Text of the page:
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The end of combustion – a happy ending?

Author Sebastian Kankkonen
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We have many reasons to change our energy consumption behavior and replace fossil fuels. However, even alternative energy sources have their drawbacks. Hydrogen is a hot topic, but its large-scale production and storage pose challenges. That is why we must also consider the potential for energy savings. By optimizing any industrial process to be more efficient, it is possible to save both energy and costs.

 

For several centuries, centralized energy production has relied heavily on combustion alone. The heating of households has been done by means of combustion for thousands of years. One turning point for the combustion that we can remember was the oil crisis in the early 1970’s when the world realized that the resources are not infinite, and the oil price soared.

There are several reasons to reconsider our energy use

Oil, along with other fossil fuels such as coal and gas, have been the cornerstone of energy production and transportation for all of us. Several mechanisms have been making us all rethink and change our energy consumption behavior.

Firstly, the cost mechanism with rising fuel prices made us start saving energy which decreased combustion. Then later, environmental regulations became more stringent and further decreased combustion of especially solid fuels. The advances in combustion technology have luckily compensated much.

In recent months, political unrest and the war in Ukraine have made us think about where the combustibles are coming from, and sanctions could be imposed to further decrease combustion of fossil fuels.

We do have several alternatives

Some of our alternatives have more obvious downsides than others. The combustion of biomass is still considered to be approvable; the coal cycle of wood-based fuels just circulates faster. Still, we do have other pollutants to the air than CO2, but they could to a certain degree be reduced by emission control equipment such as scrubbers and filters.

Nuclear energy is a source without CO2 emissions and does not generate emissions to the air. However, various events and technical design flaws have shown us in the past that nuclear energy is not a problem-free solution. The latest nuclear power plants have much more intense safety protocols to prevent nuclear catastrophes from occurring.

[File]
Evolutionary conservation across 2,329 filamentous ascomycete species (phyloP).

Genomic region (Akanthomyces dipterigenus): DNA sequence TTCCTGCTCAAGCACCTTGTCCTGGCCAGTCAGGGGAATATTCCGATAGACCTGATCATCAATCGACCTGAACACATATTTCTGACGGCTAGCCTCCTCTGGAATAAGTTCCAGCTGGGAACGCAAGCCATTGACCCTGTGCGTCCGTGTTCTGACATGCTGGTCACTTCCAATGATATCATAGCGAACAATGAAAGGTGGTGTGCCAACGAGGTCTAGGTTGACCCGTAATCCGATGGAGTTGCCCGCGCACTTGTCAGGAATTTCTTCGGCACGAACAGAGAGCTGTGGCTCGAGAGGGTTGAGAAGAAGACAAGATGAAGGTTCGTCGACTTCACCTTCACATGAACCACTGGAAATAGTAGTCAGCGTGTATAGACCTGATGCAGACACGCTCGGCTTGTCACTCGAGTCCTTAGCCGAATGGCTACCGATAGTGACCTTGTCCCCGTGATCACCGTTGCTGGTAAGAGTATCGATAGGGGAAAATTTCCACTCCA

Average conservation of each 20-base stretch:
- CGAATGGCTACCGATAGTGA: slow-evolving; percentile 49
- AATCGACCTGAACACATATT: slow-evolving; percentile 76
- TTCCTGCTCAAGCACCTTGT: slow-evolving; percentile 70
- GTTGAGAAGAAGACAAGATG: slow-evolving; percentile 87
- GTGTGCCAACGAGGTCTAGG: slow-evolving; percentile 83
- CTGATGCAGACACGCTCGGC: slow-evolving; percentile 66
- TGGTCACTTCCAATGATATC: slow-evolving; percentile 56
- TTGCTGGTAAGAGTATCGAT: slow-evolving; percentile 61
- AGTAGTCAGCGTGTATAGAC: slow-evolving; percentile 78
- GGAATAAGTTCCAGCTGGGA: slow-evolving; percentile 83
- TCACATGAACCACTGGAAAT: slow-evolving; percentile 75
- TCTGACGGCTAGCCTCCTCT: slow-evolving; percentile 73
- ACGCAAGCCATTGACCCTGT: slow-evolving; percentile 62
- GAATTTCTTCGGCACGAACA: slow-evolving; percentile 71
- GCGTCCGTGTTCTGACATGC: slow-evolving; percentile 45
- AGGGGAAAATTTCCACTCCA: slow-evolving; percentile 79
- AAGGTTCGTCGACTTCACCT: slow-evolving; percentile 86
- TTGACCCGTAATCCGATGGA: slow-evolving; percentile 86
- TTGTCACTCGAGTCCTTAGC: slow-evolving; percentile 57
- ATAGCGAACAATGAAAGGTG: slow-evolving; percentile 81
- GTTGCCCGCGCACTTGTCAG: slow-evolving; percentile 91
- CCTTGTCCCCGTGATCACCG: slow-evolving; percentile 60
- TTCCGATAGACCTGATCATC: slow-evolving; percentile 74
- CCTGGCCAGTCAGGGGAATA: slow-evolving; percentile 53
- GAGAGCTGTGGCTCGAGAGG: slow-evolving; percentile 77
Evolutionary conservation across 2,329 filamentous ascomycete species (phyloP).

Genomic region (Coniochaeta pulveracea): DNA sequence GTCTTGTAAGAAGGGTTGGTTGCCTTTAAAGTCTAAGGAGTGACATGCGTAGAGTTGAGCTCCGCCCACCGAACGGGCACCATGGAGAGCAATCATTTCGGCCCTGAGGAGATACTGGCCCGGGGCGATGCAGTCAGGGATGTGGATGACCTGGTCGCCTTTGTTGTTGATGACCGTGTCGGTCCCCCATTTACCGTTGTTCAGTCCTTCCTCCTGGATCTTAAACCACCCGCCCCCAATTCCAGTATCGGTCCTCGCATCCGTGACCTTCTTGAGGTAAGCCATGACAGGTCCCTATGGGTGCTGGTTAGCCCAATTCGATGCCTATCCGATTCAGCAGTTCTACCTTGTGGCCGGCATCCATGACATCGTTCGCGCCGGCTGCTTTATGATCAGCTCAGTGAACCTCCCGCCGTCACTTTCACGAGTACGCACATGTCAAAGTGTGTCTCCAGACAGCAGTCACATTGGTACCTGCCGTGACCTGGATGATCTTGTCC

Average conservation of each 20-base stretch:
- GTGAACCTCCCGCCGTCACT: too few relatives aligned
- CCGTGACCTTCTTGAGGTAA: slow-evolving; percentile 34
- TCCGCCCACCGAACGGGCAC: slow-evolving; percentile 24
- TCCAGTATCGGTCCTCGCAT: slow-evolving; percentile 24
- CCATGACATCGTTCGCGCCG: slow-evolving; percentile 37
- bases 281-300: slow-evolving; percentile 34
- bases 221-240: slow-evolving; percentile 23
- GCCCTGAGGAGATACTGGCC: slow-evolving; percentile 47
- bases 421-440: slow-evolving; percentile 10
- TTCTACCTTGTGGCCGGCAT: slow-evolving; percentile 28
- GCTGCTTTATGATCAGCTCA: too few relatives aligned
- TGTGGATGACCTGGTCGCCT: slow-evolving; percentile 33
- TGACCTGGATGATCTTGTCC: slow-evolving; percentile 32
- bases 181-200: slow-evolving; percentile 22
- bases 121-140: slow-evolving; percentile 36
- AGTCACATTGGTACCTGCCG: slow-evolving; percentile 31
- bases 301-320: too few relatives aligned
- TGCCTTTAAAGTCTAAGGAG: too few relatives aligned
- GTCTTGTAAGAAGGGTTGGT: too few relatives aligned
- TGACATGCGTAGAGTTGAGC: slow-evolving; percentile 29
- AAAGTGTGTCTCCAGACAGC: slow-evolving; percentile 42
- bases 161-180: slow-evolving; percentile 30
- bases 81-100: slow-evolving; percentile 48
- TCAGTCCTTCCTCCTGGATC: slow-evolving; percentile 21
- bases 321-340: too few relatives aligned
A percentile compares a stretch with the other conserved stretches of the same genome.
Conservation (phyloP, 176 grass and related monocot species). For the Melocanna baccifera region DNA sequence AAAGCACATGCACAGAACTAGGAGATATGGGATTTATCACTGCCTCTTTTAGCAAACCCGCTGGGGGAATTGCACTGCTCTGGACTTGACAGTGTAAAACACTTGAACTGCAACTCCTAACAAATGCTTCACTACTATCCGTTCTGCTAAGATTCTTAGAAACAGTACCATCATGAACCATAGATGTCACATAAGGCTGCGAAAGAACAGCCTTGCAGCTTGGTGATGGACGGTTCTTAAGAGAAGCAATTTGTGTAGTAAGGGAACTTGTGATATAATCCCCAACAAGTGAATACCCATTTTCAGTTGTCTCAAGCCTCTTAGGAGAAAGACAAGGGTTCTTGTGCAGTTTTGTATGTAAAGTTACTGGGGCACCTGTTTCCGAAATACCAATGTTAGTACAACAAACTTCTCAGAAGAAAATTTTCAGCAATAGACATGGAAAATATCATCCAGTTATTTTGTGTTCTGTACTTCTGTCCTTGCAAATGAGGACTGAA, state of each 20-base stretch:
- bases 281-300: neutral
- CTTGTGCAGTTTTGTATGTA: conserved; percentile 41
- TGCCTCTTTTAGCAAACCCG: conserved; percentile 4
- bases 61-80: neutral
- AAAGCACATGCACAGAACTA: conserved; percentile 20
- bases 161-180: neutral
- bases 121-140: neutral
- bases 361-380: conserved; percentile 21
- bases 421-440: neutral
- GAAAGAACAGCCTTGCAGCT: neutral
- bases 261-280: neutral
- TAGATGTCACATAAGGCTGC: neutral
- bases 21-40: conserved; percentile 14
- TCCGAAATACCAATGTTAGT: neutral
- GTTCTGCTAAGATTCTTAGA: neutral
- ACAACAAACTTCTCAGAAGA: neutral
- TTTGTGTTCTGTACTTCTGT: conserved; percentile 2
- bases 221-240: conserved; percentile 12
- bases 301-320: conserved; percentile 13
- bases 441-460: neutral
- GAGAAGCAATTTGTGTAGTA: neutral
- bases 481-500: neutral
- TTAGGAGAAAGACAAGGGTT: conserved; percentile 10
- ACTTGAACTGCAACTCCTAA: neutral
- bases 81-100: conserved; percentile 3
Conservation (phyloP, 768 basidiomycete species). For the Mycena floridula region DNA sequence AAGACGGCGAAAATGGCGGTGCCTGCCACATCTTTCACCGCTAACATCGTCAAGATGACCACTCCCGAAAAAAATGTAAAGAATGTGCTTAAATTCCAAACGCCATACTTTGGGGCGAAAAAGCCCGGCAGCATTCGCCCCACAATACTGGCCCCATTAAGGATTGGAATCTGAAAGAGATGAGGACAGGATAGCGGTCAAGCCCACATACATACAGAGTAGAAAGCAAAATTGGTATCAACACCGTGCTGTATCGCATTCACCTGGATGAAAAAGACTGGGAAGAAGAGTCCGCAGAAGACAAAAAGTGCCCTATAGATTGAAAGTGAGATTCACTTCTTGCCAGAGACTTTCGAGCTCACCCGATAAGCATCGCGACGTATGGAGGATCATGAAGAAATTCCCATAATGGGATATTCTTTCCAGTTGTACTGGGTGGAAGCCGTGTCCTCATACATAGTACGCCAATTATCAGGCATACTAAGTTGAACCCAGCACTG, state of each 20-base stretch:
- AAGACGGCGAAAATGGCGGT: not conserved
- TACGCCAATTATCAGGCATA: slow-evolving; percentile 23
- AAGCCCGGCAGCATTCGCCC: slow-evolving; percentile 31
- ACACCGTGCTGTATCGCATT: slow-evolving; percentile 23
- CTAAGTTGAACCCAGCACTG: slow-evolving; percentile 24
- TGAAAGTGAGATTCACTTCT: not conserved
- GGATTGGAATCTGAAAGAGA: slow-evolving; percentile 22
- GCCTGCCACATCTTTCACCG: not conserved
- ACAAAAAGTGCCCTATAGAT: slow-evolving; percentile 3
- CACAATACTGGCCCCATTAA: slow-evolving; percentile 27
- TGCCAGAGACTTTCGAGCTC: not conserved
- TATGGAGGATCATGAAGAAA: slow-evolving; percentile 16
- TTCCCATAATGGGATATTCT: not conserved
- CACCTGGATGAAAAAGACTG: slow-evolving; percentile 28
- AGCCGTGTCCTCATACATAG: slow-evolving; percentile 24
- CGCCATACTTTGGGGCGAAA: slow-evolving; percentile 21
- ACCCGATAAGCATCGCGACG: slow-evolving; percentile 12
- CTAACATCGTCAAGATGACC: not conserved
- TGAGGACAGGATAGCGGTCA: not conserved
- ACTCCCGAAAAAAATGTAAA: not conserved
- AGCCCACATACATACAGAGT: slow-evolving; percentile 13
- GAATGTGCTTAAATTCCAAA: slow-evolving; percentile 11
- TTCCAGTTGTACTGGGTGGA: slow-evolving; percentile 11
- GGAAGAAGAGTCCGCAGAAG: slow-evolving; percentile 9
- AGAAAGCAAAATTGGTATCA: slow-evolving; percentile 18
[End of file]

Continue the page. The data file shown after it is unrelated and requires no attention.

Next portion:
Alternative energy sources also have their downsides

Renewables, like water, solar or wind power, are emission-free energy sources. Even they have downsides, since they do affect nature by causing obstacles or barriers for other animals like fish or birds.

Geothermal projects have in general been an environmentally friendly way of producing energy. On a larger scale, they have reportedly generated unrest of the bedrock. Heat pumps are not generating energy from nothing either. Both are a source of heat energy but are also consuming electrical energy of higher exergy.

The challenges of hydrogen are related to production scales and storage

Hydrogen is a very hot topic today. If you are starting to see the pattern of my article you might expect me to start talking about the Zeppelin Hindenburg now. You are wrong. The challenge with hydrogen lies with the large-scale production and storage facilities.

Traditionally hydrogen production and consumption have been smaller scale applications and have been operating without problems for more than a century. There is no sense in producing hydrogen from other viable energy sources just for the sake of hydrogen production. We need to see the big picture.

There is a unique solution for each process

The one alternative left is the most obvious one. Saving energy. By optimizing any industrial process to be more efficient, we can save energy and save costs. In some cases, we can generate heat and recover it in an efficient way.

There is no quick fix, nor is there a single solution. Every client has their unique processes and challenges, and our task at Elomatic is to understand our client and to give them the solution that is the best for them.

Only then can we justify our existence. And maybe save the planet as well.

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Sebastian Kankkonen

Sebastian Kankkonen M.Sc. (Energy Technology)

Sebastian Kankkonen graduated from Helsinki University of Technology in 1997. Throughout his career he has worked with forest industry, process industry and energy projects in particular with combusting of a broad range of fuels including process design, modelling and procurement of equipment. Sebastian joined Elomatic in 2010 and works now as a Leading Expert focusing on sales.

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